Location: Hydraulic Engineering ResearchTitle: USBR Type III and Type IV stilling basin and rock apron associated with stepped chutes Author
Submitted to: Applied Engineering in Agriculture
Publication Type: Peer Reviewed Journal
Publication Acceptance Date: 11/27/2017
Publication Date: 4/15/2018
Citation: Hunt, S.L., Kadavy, K.C. 2018. USBR Type III and Type IV stilling basin and rock apron associated with stepped chutes. Applied Engineering in Agriculture. 34(2):389-394. https://doi.org/10.13031/aea.12638.
DOI: https://doi.org/10.13031/aea.12638 Interpretive Summary: Embankment dams across the U.S. are aging. In some cases, these aging dams may be at risk for overtopping. USDA-Agricultural Research Service (ARS) scientists are developing overtopping protection alternatives to address this overtopping potential. Stepped spillways applied to embankment dams are a common practice among the engineering community to provide overtopping protection. Stepped chutes like other structural chutes require outlet works to safely route flood waters to the downstream channel. Scientists with the U.S. Bureau of Reclamation (USBR) developed classical design criteria for outlet works associated with smooth chute spillways. Scientists at the USDA-ARS conducted research to verify whether the criteria developed by the USBR was applicable to stepped chute spillways. Research results indicated outlet works designed using USBR criteria performed well for stepped chutes.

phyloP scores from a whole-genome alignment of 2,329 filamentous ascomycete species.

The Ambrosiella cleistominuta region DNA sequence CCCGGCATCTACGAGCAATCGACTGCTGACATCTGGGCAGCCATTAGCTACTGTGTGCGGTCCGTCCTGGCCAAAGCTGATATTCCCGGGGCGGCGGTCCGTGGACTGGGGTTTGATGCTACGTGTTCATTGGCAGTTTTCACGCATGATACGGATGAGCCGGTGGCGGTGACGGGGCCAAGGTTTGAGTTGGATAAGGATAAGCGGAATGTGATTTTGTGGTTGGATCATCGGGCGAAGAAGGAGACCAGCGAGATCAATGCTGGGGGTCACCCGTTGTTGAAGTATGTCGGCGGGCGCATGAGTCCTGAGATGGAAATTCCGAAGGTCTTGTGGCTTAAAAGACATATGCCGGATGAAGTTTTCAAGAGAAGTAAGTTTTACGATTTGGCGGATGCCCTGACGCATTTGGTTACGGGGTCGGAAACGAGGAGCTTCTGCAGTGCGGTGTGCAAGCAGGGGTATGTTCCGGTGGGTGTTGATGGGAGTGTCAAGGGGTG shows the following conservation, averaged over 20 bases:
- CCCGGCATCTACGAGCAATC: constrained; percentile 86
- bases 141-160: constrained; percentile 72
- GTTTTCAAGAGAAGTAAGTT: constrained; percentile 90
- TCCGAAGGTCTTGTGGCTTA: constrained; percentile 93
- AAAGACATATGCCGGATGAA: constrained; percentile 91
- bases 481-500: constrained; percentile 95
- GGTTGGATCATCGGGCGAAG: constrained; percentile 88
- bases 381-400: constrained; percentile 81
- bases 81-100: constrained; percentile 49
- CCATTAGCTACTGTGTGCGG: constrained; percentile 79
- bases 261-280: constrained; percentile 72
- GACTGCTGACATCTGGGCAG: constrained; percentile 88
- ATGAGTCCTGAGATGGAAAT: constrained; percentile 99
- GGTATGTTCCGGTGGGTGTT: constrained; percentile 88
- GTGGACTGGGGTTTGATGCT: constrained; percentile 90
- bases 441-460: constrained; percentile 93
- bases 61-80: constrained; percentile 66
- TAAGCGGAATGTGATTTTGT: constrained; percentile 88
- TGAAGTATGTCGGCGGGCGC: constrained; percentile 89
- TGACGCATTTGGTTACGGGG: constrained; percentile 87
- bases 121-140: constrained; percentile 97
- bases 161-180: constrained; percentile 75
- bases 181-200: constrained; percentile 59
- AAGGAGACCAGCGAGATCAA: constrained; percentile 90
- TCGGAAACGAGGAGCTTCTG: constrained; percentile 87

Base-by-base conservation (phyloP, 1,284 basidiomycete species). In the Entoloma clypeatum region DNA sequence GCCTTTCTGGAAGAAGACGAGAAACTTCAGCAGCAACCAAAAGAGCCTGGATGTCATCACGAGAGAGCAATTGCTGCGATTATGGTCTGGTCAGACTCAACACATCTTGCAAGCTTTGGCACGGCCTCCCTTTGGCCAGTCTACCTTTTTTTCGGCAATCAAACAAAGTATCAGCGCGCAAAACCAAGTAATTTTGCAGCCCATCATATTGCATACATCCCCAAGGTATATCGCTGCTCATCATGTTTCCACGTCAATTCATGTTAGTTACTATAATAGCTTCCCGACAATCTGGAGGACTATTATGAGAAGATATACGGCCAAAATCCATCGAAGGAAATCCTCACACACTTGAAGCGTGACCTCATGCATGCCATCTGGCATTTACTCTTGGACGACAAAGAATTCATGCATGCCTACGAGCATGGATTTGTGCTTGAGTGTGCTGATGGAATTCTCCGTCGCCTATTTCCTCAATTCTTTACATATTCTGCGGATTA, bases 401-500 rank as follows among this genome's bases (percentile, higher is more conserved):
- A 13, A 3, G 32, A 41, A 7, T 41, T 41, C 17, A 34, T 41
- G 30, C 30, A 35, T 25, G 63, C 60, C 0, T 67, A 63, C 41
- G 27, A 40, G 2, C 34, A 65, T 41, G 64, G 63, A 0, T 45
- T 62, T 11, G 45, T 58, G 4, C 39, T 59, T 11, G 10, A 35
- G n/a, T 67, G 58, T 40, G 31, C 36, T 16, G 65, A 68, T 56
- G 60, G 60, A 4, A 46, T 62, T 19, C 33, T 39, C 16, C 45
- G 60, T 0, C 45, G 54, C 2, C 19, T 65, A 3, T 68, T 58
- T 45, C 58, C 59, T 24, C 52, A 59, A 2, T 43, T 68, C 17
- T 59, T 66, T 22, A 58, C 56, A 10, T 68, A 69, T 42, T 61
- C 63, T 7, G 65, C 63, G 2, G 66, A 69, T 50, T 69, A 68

Technical Abstract: Stilling basins are commonly used as energy dissipators for structural chutes. Classical research conducted by scientists of the U. S. Bureau of Reclamation (USBR) led to the development of design criteria for a variety of stilling basin configurations as the outlet works for smooth chutes, but little is known about the performance of these dissipators when paired with stepped chutes. Research at the USDA-ARS Hydraulic Engineering Research Unit (HERU) in Stillwater, OK was conducted on USBR Type III and Type IV stilling basins with rock aprons located downstream of a near prototype stepped chute. Data indicates Froude numbers based on the incoming clear water flow depth to the stilling basin range from 3.3 less than or equal to F less than or equal to 5.5. Visual observations noted during the tests indicate acceptable performance of the Type III and Type IV stilling basins when operated at recommended or greater tailwater settings as set forth by the USBR. Three methods, the Isbach, USBR, and USGS, were chosen for evaluating the rock stability of the rock aprons placed downstream of the end sill of the stilling basins used in association with stepped chutes. Data indicate each method is suitable for riprap sizing of the rock apron. The intent of this research is to provide design engineers with knowledge regarding the performance of USBR Type III and Type IV stilling basins with rock aprons designed in conjunction with stepped chutes.